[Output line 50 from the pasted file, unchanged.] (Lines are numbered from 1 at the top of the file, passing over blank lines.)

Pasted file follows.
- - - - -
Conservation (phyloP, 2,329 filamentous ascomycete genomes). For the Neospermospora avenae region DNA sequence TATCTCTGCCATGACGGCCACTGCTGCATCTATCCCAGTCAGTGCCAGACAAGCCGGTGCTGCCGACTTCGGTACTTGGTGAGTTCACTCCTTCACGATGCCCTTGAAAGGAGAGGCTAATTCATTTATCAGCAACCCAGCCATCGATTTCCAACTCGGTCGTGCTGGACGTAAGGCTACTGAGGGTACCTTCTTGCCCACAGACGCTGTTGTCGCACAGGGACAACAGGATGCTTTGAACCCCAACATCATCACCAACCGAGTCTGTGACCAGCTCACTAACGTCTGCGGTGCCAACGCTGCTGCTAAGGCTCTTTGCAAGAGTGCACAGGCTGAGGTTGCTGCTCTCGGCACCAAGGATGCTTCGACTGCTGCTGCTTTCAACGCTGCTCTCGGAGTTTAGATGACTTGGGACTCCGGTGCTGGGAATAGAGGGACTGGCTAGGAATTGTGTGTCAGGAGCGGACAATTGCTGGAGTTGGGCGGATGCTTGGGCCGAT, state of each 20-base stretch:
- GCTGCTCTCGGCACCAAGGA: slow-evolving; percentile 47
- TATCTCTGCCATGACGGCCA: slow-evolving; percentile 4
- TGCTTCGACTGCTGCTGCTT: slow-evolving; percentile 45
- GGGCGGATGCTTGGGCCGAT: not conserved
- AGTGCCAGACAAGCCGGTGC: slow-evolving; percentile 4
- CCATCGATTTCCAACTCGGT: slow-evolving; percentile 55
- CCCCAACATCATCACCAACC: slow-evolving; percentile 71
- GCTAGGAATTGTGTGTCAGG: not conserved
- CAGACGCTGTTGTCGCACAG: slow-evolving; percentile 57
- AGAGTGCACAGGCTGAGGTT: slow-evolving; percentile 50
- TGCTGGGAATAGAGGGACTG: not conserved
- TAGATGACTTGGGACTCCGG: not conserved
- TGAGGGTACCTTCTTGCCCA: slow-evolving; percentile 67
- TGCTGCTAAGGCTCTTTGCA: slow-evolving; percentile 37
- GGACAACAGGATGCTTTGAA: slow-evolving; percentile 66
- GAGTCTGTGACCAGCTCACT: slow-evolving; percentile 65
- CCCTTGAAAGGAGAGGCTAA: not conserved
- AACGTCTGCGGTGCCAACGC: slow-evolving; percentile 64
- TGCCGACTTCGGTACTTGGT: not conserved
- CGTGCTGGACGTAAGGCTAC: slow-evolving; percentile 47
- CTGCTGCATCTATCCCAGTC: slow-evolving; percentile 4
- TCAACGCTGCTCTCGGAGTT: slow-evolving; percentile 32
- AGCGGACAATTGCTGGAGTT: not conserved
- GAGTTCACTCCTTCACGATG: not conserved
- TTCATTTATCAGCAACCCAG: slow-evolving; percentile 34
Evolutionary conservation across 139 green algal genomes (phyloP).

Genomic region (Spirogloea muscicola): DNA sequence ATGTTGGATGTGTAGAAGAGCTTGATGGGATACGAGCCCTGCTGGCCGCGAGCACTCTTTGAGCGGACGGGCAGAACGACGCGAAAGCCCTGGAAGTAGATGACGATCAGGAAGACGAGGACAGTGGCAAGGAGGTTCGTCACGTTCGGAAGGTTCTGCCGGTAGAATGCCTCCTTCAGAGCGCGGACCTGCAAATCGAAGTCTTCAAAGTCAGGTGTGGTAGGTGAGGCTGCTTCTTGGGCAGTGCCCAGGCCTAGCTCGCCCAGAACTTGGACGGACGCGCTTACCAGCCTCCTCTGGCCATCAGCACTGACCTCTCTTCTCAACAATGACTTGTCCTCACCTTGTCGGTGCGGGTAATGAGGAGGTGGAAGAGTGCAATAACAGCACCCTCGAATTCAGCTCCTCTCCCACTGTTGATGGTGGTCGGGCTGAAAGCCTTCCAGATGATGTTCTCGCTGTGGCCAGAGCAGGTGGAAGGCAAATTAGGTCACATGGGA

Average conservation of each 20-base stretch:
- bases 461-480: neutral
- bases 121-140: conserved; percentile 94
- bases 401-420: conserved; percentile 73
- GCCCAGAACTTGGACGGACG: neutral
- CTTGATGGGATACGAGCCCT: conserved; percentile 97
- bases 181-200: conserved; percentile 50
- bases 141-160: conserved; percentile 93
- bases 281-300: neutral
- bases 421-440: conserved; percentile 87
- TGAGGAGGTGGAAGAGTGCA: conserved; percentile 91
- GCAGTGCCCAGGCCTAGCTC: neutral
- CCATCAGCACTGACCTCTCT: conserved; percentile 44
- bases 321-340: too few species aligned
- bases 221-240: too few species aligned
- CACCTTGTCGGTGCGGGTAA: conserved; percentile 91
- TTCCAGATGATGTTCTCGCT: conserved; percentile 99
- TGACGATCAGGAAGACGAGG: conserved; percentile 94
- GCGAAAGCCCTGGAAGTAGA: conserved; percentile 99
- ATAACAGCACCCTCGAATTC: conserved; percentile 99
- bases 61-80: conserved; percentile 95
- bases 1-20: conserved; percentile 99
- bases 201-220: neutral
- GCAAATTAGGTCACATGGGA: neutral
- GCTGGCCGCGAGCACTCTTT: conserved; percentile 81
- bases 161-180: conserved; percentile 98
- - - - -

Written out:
- bases 1-20: conserved; percentile 99